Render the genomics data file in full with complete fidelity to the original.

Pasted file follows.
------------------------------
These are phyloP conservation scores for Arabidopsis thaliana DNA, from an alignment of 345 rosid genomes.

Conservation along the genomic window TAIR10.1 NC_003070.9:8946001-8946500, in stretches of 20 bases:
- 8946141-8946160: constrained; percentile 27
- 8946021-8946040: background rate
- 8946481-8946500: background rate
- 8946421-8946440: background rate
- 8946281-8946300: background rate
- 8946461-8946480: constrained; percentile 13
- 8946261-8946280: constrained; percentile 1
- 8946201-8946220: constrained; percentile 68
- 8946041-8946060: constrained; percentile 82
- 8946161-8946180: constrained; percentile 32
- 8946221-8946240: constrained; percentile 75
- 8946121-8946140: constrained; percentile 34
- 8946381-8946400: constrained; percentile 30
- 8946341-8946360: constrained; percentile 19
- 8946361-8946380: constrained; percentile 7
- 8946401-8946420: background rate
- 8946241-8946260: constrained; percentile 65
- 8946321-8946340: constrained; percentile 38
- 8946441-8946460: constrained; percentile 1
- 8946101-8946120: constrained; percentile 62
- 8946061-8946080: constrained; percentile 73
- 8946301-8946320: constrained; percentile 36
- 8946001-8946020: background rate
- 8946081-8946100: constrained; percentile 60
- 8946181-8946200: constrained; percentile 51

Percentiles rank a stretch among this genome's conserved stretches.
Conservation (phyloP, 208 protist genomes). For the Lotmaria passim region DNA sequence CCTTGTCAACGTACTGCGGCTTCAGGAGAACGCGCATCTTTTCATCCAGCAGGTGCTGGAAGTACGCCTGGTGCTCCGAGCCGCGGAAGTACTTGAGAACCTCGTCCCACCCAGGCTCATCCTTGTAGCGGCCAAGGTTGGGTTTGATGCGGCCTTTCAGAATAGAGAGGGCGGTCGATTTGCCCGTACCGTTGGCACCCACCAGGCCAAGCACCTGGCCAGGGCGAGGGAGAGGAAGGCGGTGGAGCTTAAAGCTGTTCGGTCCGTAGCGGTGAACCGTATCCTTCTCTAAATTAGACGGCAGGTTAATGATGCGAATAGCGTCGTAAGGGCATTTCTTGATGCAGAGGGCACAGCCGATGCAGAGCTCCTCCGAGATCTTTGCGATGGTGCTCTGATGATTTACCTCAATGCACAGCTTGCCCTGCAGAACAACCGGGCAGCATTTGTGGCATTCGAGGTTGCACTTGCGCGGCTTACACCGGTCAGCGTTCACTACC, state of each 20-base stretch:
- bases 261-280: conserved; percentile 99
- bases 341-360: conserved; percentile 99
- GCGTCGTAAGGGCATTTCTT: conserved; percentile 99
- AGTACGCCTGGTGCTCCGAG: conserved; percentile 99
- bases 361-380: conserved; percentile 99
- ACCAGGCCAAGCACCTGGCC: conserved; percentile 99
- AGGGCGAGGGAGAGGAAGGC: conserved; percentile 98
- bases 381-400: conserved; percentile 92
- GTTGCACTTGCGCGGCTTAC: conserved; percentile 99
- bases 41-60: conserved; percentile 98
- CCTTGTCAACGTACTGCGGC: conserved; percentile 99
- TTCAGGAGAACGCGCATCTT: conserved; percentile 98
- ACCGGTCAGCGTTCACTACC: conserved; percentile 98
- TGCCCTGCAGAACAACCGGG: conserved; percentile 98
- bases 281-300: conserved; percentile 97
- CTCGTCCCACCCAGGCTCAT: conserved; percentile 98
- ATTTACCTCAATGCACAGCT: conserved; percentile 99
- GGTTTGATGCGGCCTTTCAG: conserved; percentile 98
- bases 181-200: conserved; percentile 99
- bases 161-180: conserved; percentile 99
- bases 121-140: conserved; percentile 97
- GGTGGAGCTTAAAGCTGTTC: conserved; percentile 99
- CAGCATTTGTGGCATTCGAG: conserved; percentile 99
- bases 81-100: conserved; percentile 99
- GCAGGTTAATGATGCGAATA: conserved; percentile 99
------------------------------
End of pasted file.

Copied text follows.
These are phyloP conservation scores for Arabidopsis thaliana DNA, from an alignment of 345 rosid genomes.

Conservation along the genomic window TAIR10.1 NC_003070.9:8946001-8946500, in stretches of 20 bases:
- 8946141-8946160: constrained; percentile 27
- 8946021-8946040: background rate
- 8946481-8946500: background rate
- 8946421-8946440: background rate
- 8946281-8946300: background rate
- 8946461-8946480: constrained; percentile 13
- 8946261-8946280: constrained; percentile 1
- 8946201-8946220: constrained; percentile 68
- 8946041-8946060: constrained; percentile 82
- 8946161-8946180: constrained; percentile 32
- 8946221-8946240: constrained; percentile 75
- 8946121-8946140: constrained; percentile 34
- 8946381-8946400: constrained; percentile 30
- 8946341-8946360: constrained; percentile 19
- 8946361-8946380: constrained; percentile 7
- 8946401-8946420: background rate
- 8946241-8946260: constrained; percentile 65
- 8946321-8946340: constrained; percentile 38
- 8946441-8946460: constrained; percentile 1
- 8946101-8946120: constrained; percentile 62
- 8946061-8946080: constrained; percentile 73
- 8946301-8946320: constrained; percentile 36
- 8946001-8946020: background rate
- 8946081-8946100: constrained; percentile 60
- 8946181-8946200: constrained; percentile 51

Percentiles rank a stretch among this genome's conserved stretches.
Conservation (phyloP, 208 protist genomes). For the Lotmaria passim region DNA sequence CCTTGTCAACGTACTGCGGCTTCAGGAGAACGCGCATCTTTTCATCCAGCAGGTGCTGGAAGTACGCCTGGTGCTCCGAGCCGCGGAAGTACTTGAGAACCTCGTCCCACCCAGGCTCATCCTTGTAGCGGCCAAGGTTGGGTTTGATGCGGCCTTTCAGAATAGAGAGGGCGGTCGATTTGCCCGTACCGTTGGCACCCACCAGGCCAAGCACCTGGCCAGGGCGAGGGAGAGGAAGGCGGTGGAGCTTAAAGCTGTTCGGTCCGTAGCGGTGAACCGTATCCTTCTCTAAATTAGACGGCAGGTTAATGATGCGAATAGCGTCGTAAGGGCATTTCTTGATGCAGAGGGCACAGCCGATGCAGAGCTCCTCCGAGATCTTTGCGATGGTGCTCTGATGATTTACCTCAATGCACAGCTTGCCCTGCAGAACAACCGGGCAGCATTTGTGGCATTCGAGGTTGCACTTGCGCGGCTTACACCGGTCAGCGTTCACTACC, state of each 20-base stretch:
- bases 261-280: conserved; percentile 99
- bases 341-360: conserved; percentile 99
- GCGTCGTAAGGGCATTTCTT: conserved; percentile 99
- AGTACGCCTGGTGCTCCGAG: conserved; percentile 99
- bases 361-380: conserved; percentile 99
- ACCAGGCCAAGCACCTGGCC: conserved; percentile 99
- AGGGCGAGGGAGAGGAAGGC: conserved; percentile 98
- bases 381-400: conserved; percentile 92
- GTTGCACTTGCGCGGCTTAC: conserved; percentile 99
- bases 41-60: conserved; percentile 98
- CCTTGTCAACGTACTGCGGC: conserved; percentile 99
- TTCAGGAGAACGCGCATCTT: conserved; percentile 98
- ACCGGTCAGCGTTCACTACC: conserved; percentile 98
- TGCCCTGCAGAACAACCGGG: conserved; percentile 98
- bases 281-300: conserved; percentile 97
- CTCGTCCCACCCAGGCTCAT: conserved; percentile 98
- ATTTACCTCAATGCACAGCT: conserved; percentile 99
- GGTTTGATGCGGCCTTTCAG: conserved; percentile 98
- bases 181-200: conserved; percentile 99
- bases 161-180: conserved; percentile 99
- bases 121-140: conserved; percentile 97
- GGTGGAGCTTAAAGCTGTTC: conserved; percentile 99
- CAGCATTTGTGGCATTCGAG: conserved; percentile 99
- bases 81-100: conserved; percentile 99
- GCAGGTTAATGATGCGAATA: conserved; percentile 99